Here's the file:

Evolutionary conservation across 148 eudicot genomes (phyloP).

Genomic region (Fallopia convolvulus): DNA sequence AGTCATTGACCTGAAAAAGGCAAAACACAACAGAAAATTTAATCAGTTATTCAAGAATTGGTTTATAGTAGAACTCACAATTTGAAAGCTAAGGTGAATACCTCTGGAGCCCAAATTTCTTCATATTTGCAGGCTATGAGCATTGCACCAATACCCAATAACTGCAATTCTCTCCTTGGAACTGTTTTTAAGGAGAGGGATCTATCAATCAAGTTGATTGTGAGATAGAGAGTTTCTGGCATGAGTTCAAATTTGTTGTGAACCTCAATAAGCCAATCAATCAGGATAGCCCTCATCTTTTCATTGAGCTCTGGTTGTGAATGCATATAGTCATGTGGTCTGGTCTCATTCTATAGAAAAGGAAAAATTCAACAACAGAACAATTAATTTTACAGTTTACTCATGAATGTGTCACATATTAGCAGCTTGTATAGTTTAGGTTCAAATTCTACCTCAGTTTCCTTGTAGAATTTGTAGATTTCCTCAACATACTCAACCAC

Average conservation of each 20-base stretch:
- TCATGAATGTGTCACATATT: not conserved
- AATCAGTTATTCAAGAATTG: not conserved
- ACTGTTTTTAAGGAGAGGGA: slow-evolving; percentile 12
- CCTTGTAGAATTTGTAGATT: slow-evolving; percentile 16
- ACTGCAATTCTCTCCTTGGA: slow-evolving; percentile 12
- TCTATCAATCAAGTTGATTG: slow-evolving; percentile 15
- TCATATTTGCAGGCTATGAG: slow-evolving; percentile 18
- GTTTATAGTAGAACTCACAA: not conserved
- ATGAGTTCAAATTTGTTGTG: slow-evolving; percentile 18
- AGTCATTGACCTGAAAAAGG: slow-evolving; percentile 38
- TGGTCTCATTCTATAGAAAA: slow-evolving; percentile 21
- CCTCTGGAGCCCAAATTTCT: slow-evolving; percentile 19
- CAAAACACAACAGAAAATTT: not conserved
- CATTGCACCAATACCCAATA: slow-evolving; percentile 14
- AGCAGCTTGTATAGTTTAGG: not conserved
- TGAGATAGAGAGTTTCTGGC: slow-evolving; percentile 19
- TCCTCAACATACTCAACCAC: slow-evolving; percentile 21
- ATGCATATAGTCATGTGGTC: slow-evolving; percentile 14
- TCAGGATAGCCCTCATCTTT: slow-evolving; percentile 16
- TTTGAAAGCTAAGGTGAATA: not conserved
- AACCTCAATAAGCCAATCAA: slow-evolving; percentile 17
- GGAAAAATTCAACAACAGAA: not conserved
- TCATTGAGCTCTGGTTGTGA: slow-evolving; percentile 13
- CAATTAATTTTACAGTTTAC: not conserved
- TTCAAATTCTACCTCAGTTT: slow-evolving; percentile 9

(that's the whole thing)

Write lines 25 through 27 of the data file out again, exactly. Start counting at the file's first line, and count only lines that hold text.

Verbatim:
- GGAAAAATTCAACAACAGAA: not conserved
- TCATTGAGCTCTGGTTGTGA: slow-evolving; percentile 13
- CAATTAATTTTACAGTTTAC: not conserved